Nothing will change in 2015 when it comes to how many truckers in the US have to undergo random drug tests.
The Federal Motor Carrier Safety Administration (FMCSA) announced that the annual minimum random controlled substances testing rates for employees in safety sensitive positions, including tractor-trailer and bus drivers, will remain at 50 percent through 2015.
According to the agency, the rate was set based on data from motor carrier industry controlled substance lab test results, the 2012 drug and alcohol testing survey, and additional investigations. When compiled, the collected information demonstrates that:
• Positive test rates following an initial positive result increased by 4.1 percent from 2011 to 2012;
• Reasonable suspicion positive test rates continued to rise sharply from 5.6 percent in 2010, to 15.7 percent in 2011 and 37.2 percent in 2012, marking a five-fold increase over the 3-year period;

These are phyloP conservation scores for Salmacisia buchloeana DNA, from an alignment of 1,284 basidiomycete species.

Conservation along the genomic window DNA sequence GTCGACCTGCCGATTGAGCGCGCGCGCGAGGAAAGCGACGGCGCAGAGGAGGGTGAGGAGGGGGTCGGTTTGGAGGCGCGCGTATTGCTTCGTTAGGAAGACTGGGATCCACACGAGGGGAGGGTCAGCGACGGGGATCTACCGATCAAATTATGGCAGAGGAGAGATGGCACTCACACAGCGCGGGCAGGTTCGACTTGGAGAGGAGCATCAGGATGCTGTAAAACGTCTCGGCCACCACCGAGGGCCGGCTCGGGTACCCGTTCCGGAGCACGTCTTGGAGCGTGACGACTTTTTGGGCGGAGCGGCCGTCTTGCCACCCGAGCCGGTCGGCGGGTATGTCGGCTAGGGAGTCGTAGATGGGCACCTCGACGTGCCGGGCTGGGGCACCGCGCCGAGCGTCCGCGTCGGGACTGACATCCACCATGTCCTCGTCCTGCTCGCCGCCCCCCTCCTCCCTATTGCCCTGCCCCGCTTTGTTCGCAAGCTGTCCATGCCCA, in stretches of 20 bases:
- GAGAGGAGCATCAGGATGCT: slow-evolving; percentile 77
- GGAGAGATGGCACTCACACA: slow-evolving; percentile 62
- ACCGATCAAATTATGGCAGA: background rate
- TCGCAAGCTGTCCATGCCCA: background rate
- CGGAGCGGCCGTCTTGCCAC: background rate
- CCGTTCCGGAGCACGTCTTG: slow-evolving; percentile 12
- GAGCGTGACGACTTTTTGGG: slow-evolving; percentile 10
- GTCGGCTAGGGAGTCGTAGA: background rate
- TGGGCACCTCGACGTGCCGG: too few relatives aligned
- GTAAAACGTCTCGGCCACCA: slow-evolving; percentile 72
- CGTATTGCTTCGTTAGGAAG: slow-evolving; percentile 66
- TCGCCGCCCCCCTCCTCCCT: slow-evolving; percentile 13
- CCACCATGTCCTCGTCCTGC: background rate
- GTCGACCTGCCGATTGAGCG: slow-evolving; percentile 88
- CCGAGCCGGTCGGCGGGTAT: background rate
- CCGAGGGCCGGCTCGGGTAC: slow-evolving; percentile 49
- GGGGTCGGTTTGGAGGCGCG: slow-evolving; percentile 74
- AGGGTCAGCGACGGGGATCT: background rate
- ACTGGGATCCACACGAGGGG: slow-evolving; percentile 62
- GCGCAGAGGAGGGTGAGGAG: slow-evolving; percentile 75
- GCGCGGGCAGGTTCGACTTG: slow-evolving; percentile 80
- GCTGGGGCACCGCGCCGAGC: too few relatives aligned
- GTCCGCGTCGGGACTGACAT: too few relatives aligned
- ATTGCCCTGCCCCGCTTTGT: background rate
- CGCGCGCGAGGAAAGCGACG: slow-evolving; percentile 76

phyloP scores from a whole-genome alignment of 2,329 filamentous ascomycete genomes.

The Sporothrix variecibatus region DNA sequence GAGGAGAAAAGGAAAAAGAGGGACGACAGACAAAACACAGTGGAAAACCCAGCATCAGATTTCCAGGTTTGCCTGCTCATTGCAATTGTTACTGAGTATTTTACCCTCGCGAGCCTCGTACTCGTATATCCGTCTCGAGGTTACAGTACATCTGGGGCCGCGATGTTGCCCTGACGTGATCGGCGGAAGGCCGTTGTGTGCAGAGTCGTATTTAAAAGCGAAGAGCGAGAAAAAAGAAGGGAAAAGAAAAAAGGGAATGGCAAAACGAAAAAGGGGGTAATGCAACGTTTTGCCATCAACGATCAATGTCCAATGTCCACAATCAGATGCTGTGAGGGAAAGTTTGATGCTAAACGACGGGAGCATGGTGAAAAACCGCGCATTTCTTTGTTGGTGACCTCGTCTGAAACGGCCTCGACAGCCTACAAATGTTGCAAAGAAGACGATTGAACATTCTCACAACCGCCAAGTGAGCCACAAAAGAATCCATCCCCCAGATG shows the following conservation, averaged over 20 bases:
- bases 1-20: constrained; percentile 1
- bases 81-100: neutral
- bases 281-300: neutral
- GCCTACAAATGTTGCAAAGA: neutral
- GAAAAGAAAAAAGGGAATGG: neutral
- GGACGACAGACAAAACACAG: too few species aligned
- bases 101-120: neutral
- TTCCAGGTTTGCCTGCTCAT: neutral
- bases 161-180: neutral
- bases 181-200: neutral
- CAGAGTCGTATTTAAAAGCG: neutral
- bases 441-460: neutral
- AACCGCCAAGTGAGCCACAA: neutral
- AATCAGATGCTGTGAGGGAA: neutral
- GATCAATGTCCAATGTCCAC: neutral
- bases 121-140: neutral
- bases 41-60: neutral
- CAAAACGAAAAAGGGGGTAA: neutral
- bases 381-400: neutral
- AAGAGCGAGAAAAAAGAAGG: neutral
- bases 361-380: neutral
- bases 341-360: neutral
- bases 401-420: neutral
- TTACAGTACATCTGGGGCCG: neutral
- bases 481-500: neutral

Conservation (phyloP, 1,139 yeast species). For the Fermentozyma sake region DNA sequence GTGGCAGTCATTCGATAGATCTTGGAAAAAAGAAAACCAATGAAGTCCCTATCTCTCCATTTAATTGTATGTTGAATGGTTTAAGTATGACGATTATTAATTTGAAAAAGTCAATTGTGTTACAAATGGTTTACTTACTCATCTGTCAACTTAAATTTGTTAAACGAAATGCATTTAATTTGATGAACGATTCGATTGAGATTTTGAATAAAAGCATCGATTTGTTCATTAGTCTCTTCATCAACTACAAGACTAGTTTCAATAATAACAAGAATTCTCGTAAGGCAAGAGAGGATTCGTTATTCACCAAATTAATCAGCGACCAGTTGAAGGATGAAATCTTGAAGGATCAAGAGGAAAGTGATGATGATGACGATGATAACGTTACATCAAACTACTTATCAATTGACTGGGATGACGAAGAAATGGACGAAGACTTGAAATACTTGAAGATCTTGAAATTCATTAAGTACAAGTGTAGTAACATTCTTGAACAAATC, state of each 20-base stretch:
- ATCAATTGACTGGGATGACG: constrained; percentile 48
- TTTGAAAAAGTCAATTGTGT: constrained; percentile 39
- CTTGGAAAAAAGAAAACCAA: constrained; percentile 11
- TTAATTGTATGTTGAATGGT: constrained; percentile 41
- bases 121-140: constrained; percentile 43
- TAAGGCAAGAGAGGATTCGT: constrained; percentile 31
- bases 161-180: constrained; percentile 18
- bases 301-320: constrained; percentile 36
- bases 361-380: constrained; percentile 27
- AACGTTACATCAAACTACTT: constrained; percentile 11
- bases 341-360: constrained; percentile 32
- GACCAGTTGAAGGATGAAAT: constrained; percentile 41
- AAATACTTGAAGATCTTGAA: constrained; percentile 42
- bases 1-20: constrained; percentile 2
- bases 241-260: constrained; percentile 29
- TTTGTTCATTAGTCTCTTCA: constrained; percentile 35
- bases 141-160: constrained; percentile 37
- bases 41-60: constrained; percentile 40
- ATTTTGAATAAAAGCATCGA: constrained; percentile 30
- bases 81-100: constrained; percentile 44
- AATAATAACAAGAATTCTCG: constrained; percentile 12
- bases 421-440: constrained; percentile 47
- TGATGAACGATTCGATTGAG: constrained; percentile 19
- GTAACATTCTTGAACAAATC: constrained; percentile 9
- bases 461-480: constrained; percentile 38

• The rate of total positive drug test results reported to DOT from independent Health and Human Services-certified laboratories increased from 95,427 positives in 2011 to 97,332 positives in 2012. FMCSA-regulated industries comprise approximately 80 percent of the reported tests;
• Serious controlled substance and alcohol testing violations were identified in 24 percent of recent compliance investigations;
• A two-week 2014 Strike Force focusing on the identification of drivers who tested positive resulted in 205 driver enforcement cases, and 138 enforcement cases against carriers for violations relating to drivers with positive test results operating a commercial motor vehicle. These include drivers operating passenger carrying vehicles and transporting hazardous materials.
The FMCSA does note, however, that results for its 2012 Drug and Alcohol Testing Survey of approximately 2,000 carriers indicate that positive random drug testing results have decreased for a second year. It also said it would review the testing rates again in 2016.